Noting the almost mad state of Boon Hogganbeck at the ending of “The Bear,” who desperately tries to repair his broken gun under the gum tree in order to shoot all the squirrels in the tree, Marius identifies Boon’s attitude of claiming the squirrels as the ultimate metaphor of Go Down, Moses. That is, the squirrels in the tree symbolize the wilderness chased down into destruction, so the man claiming the wilderness in this way is viewed as being parallel to the way the people of today seek to possess the wilderness so they can destroy it. Marius contends that what the whole of Go Down, Moses suggests is the inevitable reality that the wilderness is constantly being destroyed. From this point of view, he tries to explore the meaning of the role of Ike who intends to confront the evil of civilization and segregation with his wisdom acquired through discipline in the wilderness. However, Ike’s attitude of escape with which he only attempts to solve the problem by renouncing his inheritance is conventionally criticized, the argument being left unfinished. Marius closes the chapter by saying that “the wilderness” is a representation of the author’s dreams, the dreams being identical to ideals that he perpetually seeks to attain in his creation (186-87). The discussion of Go Down, Moses tries to make us believe that Faulkner wants us to realize that the wilderness cannot survive in today’s world, but Marius does not delve more deeply into the meaning of the confrontation of Ike’s morals with the reality through a careful consideration of his ultimate failure, the argument remaining unfinished (this is true of the whole of the book).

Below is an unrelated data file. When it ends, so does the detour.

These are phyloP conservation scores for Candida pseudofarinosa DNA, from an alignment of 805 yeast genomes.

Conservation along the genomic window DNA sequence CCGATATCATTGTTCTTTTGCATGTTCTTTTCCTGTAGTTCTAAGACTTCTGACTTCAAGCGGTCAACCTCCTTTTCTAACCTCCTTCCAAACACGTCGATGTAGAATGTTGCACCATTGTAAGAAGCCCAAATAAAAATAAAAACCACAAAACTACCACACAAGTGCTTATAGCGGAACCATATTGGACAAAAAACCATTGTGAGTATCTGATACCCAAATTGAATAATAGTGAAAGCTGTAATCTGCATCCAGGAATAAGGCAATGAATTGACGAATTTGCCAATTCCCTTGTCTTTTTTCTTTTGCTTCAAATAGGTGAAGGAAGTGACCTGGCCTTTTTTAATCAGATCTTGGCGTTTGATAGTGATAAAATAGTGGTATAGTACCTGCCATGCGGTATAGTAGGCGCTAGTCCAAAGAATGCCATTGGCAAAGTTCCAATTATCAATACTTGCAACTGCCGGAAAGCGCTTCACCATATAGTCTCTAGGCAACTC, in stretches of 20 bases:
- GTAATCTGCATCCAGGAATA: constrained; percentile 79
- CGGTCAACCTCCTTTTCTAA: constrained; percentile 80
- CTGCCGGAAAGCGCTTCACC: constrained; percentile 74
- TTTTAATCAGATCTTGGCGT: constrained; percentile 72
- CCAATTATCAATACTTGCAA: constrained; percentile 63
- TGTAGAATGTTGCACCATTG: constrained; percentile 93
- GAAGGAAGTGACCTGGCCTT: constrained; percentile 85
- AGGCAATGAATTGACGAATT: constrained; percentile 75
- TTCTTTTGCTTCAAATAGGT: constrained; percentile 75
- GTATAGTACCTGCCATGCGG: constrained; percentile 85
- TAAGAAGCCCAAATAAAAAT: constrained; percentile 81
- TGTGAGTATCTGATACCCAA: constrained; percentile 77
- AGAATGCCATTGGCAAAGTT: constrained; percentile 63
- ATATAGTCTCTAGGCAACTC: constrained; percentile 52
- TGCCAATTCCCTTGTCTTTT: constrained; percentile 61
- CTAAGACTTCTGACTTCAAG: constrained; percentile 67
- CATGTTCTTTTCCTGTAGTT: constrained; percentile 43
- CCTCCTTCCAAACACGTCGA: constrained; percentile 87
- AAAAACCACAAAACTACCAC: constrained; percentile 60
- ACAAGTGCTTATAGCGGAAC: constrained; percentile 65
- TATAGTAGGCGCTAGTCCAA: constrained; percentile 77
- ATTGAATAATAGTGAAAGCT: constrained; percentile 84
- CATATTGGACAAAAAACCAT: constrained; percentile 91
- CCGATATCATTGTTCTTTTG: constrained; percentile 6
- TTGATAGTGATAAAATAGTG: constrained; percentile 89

The excellence of the book is that Marius offers his own views of Faulkner born out of his sensibilities as an actual novelist. That sensibilities sometimes produce very interesting comments, these being frequently combined with his broad knowledge of the Bible and Western culture and literature. We find one such case when he dwells on Flags in the Dust. Talking on Horace’s conversation with Narcissa, he states that Horace “seems to be having a kind of verbal sex with his sister” when he talks and she listens (40-41). Or, dealing with The Sound and the Fury, he points out Faulkner’s technique of doubling characters. These doublings—for example, Caddy and a young Italian girl, Benjy and Quentin in their relation to Caddy—invite patterns of repetition which bring about repetitions in style (55). And as the biblical interpretation of the “dust” imagery in Flags in the Dust, mentioned above, is interesting, so Marius’s several readings of characters’ names are suggestive indeed. (To cite an instance, the “Drake” in Temple Drake is regarded as being related to “mandrake” which is an aphrodisiac [81].)